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Congressman Capuano Files Legislation Restricting Access to DMF Data

Taxpayer Advocate ServiceTax related identity theft is on the rise as highlighted in a 2011 annual report by the Taxpayer Advocate Service (TAS) (advocacy voice at the IRS). The Social Security Administration (SAA) maintains a Death Master File (DMF) which provides key data on decedents including personally identifying information such as Social Security number and address. DMF data is used by insurance companies, medical researchers and genealogical researchers.

The Taxpayer Advocate Service (TAS) has recommended that DMF data be restricted to reduce crime. Congressman Michael Capuano has filed legislation that will fully restrict Social Security number access from the DMF database to the general public including access by genealogical researchers. 

While Congressman Capuano's legislative effort may be well intended, the result may harm the work of genealogists especially if the Social Security numbers are made permanently unavailable.


Death Master File (DMF) Created

Social Security On July 4, 1967, Congress recognized the importance of citizen access to government information to know "what the government is up to" and put the Freedom of Information Act (FOIA) in place. FOIA provides that a person has a right, enforceable in court, to obtain access to federal agency records

In 1980, United States District Court for the District of Columbia found in favor of the plaintiff and entered a consent judgment in a FOIA lawsuit that required the SSA to disclose the SSN, surname, and date of death (if available) of deceased Social Security beneficiaries once a year.

Subsequently, the SSA decided to create the “Death Master File” (DMF), which contains decedent information including the full name, SSN, date of birth, date of death, and the county, state, and ZIP code of the last address on record, and to provide it on a weekly basis.

DMF data are particularly critical for insurance companies and estate proceedings.  They are also helpful to individuals doing genealogical research. As a result, several websites (including genealogy sites) published DMF information either free or for a nominal fee.

For the average honest person, that DMF data are available to the public via the Internet does not generate schemes on how to steal. After all, once a person is registered to the Death Master File, their Social Security number is no longer usable. Or so you would think.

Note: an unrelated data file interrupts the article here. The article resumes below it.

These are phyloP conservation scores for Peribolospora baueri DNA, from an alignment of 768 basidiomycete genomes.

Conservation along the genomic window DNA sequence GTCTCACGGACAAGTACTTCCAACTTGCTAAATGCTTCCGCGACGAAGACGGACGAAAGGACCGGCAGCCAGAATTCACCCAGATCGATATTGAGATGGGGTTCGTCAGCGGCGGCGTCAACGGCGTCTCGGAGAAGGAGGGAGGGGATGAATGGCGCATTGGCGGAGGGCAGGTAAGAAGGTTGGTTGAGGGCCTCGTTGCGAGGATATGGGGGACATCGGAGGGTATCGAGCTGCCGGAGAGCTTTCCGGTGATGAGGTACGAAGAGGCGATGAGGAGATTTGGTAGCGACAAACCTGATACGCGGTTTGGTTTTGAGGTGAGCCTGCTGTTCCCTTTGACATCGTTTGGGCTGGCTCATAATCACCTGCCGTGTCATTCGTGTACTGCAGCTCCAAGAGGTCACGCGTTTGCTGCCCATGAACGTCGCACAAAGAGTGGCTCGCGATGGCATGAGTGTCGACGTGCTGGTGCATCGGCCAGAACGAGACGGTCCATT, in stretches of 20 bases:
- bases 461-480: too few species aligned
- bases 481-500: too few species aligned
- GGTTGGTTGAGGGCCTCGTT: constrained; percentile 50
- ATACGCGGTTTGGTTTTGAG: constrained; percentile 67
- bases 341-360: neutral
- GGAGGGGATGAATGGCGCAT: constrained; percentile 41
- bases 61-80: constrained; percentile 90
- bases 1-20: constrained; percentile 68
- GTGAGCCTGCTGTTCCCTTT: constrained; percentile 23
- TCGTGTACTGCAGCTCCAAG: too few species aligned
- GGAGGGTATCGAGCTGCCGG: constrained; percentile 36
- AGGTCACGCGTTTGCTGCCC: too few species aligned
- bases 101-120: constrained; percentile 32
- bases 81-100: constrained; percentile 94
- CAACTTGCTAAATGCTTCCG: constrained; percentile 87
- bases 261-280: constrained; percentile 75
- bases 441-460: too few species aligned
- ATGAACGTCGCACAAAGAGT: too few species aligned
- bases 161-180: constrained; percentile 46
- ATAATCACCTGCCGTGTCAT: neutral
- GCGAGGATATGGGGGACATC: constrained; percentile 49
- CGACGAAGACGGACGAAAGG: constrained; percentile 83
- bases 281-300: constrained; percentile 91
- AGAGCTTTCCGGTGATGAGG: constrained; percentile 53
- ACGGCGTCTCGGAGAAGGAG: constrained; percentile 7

Tax-Related Identity Theft

Identity theft is the fraudulent acquisition and use of a person's private identifying information, usually for financial gain.  Tax-related identity thefts are one of the newest categories and they are on the rise.  According to the Taxpayer Advocate Service, in fiscal year 2011, they received over 34,000 identity theft cases, a 97% increase over the prior fiscal year.

Credit card number theft is a form of identity theft because the perpetrator represents him/herself as YOU for financial gain. Decdes back, credit card number theft was generally only possible when the credit card itself was stolen.  However, such theft is now commonplace due to the availability of large databases of credit card numbers (after successful hacking).

Tax-related identity theft impacts specific individuals and the IRS directly but because taxpayer funds are improperly distributed to the perpetrators, all US citizens have to consider themselves stolen from as well.

One form of tax-related identity theft can occur if the thief has access to just enough identifying information about a decedent to allow claim to the decedent as a dependent for tax-related gain.  So once again, it is the readily available access to critical identifying information via public access on the internet that is giving rise to these new forms of identity theft.

Ironically, the Social Security Administration (SSA), sister organization to the victimized IRS, is contributing to the problem.

A relatively new tactic for some identity thieves is to file tax returns claiming the dependency exemption, and various other tax credits for deceased individuals who have no real relationship to the tax filer. 

As a result, the Social Security Administration's Death Master file (DMF) has become a Pandora's box opening riches for thieves and countless problems for victims and the federal government (IRS).


Sample identity Theft Scenario

In their 2011 annual report to Congress, the Taxpayer Advocate Service described an example scenario.

Zoe, who is a member of an organized crime network, has just learned that filing falsified tax returns is a lucrative endeavor. She even pays $200 to attend a seminar put on by one of her associates on how to obtain personally identifiable information and what to do with it.

As instructed, Zoe visits a genealogy website that makes DMF data available at no cost. By the end of the day, Zoe obtains the names, Social Security numbers, and the addresses of dozens of deceased individuals. From a tax return perspective, children's names provide the most lucrative financial return.

Imagine, says the Taxpayer Advocate Service, a scenario where grieving parents of a child named Chloe who passed away in 2010 are unable to file a  tax return on time in 2011 (they file an extension).  By the time they file their return in August of 2011, Zoe has already been claimed as a dependent for the 2010 tax year by the person committing the identity theft. The parents of Chloe spend the rest of 2011 corresponding with the IRS to prove that Chloe is their daughter.


TAS Recommendation: Restrict Access to the DMF

 In their 2011 report, the taxpayer Advocate service recommends that Congress enact legislation to restrict access to certain personally identifiable data in the DMF.  The TAS concludes in their report, three reasons why there needs to be a change.

  1. The DMF database does not reveal much about "what the government is up to"